Healthy lunchbox options might be the last thing on your mind right now. As a parent, you’re either on the cusp of that first day back from summer break or still in recovery mode from seeing the supplies lists, forms, and requests for volunteer time.
Feeding your kids right was a given all summer when you kept the kitchen stocked and could oversee almost everything that came in the house and went down the hatch at mealtimes. Now you and your children are at the mercy of school cafeteria managers who have to look at the bottom line as much as and sometimes more than the nutritional value of what goes on your kids’ plates.
— Lunchbox (@LunchboxDotCom) July 27, 2016
Brown-bagging it is one answer, but the popular choices can still be a minefield of processed foods that are loaded with fat, salt, and sugar, not to mention a host of other ingredients you might not be able to pronounce, much less want anywhere near your kitchen.
Unfortunately, there are no guarantees that your kids will always make the right food choices, but there are ways to encourage them to make healthy lunchbox options when faced with a choice.
Include Your Children In The Selection Process
Ann Cooper and Lisa M. Holmes, authors of Lunch Lessons: Changing The Way We Feed Our Children, believe that empowering your children by involving them in the selection process and affirming and empowering them to decide what they want with help from adults will lead to a tendency to choose healthy lunchbox options.
In their recent article for Gaiam Life, the authors stated parents should include their children in the selection process when it comes time to filling their lunch boxes and brown bags.
— Grannie (@CookinGrannie) July 23, 2016
“One way to help them learn is to make a point to take them grocery shopping with you…. It’s important for them to see foods in their raw states so they can explore and ask questions.
“Take them when you’re not in a hurry and spend a lot of time in the aisles that contain unprocessed foods — the produce, meat, and fish departments, for example. If your child appears to be interested in a certain type of fruit or vegetable, encourage him or her to explore that item; don’t just assume that your child won’t like it. Take it home and let him try it so he can make his own decisions.”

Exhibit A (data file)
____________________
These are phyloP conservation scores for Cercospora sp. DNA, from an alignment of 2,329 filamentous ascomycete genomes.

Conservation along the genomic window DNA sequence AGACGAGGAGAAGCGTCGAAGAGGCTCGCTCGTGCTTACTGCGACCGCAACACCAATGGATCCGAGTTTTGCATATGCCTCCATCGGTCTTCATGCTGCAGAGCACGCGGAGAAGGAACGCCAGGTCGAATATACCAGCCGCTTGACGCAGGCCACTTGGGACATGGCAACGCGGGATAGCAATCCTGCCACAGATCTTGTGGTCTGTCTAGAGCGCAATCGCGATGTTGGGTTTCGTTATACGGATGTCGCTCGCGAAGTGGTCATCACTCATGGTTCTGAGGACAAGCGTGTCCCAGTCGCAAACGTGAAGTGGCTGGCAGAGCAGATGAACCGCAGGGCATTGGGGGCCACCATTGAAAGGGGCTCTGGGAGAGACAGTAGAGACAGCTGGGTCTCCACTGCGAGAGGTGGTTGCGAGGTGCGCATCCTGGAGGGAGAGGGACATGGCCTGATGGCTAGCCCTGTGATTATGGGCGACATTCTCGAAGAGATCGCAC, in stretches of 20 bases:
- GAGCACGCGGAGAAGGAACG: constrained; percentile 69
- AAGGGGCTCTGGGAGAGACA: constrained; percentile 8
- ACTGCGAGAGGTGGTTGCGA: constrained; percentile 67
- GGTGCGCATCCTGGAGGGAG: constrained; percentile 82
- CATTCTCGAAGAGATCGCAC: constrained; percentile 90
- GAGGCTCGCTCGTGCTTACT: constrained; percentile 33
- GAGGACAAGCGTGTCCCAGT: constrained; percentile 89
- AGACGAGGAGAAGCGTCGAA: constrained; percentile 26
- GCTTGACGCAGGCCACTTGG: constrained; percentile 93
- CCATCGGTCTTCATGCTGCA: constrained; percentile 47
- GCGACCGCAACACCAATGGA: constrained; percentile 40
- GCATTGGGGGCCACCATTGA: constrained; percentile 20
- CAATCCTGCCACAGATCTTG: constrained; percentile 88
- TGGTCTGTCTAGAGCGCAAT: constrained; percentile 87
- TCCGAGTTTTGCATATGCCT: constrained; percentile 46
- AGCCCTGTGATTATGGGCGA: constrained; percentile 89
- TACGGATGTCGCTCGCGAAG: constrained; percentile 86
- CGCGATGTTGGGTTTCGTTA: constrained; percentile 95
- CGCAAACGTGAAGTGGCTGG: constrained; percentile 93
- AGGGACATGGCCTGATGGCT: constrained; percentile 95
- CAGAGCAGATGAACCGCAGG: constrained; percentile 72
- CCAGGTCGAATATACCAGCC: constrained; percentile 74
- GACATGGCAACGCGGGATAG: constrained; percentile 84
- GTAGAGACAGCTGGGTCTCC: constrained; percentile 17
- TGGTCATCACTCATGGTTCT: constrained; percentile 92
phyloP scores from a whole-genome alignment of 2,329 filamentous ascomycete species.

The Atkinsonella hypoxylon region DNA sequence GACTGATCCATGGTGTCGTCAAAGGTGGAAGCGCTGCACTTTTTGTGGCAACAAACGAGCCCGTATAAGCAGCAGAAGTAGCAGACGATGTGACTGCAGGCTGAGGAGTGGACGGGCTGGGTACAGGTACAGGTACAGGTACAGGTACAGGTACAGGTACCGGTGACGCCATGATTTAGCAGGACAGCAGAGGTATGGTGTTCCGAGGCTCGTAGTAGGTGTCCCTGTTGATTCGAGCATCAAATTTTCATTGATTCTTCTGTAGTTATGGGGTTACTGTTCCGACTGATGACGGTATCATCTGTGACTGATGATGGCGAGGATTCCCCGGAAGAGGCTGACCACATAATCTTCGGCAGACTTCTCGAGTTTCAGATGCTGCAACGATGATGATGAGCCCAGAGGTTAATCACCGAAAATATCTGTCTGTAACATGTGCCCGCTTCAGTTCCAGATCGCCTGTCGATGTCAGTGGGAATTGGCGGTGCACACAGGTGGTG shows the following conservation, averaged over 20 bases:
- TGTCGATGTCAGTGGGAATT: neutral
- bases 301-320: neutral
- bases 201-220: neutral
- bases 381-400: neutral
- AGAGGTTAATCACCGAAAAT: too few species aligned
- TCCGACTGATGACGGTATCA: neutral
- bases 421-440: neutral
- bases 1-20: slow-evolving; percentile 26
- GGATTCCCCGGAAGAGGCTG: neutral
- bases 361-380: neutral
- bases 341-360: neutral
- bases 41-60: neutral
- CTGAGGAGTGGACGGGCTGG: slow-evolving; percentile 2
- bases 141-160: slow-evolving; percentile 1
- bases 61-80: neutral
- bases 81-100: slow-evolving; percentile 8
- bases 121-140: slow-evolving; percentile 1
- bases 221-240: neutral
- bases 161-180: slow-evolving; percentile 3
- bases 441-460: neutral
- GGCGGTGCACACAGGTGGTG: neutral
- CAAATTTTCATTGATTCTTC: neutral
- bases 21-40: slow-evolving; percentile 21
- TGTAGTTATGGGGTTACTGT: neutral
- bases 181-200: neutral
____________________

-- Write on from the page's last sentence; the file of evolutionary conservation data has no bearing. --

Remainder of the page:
By modeling and encouraging good decisions while allowing for individual preferences, children are more likely to continue to pick the healthier options when it comes to breaks for lunch and snacks.
Availability Of The Right Foods Can Make A Difference
Think back on what was in your family’s kitchen when you were growing up. If there were mostly (if not exclusively) fresh, whole foods, you probably already chose those types of things to eat instead of less healthy options you had to train yourself to avoid later on. By filling your pantry with foods that are better nutritional choices and that appeal to your children’s natural preferences, they are more likely to develop good eating habits.
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The experts at PBS Parents write that this is particularly important during the school year. The nature of structured classroom time, not to mention the added time spent commuting to and from activities can cause a slide into less than ideal dietary choices.
“Some kids eat more when they’re in the car than when they’re at the table simply because active play isn’t a viable alternative when you’re strapped in. Make sure you’re prepared with nutritious snacks whether you’re driving the carpool or going to soccer practice. Good choices include sliced apples, carrot sticks, whole grain crackers, light popcorn, raisins and water bottles.”
So don’t be afraid to empower your little scholars to make the right choices. They’ll see the healthy lunchbox options in front of them as something they helped put together. Who knows? The next step might be to a passion for cooking a lunchbox full of their own healthy creations.
[Photo by Cate Gillon/Getty Images]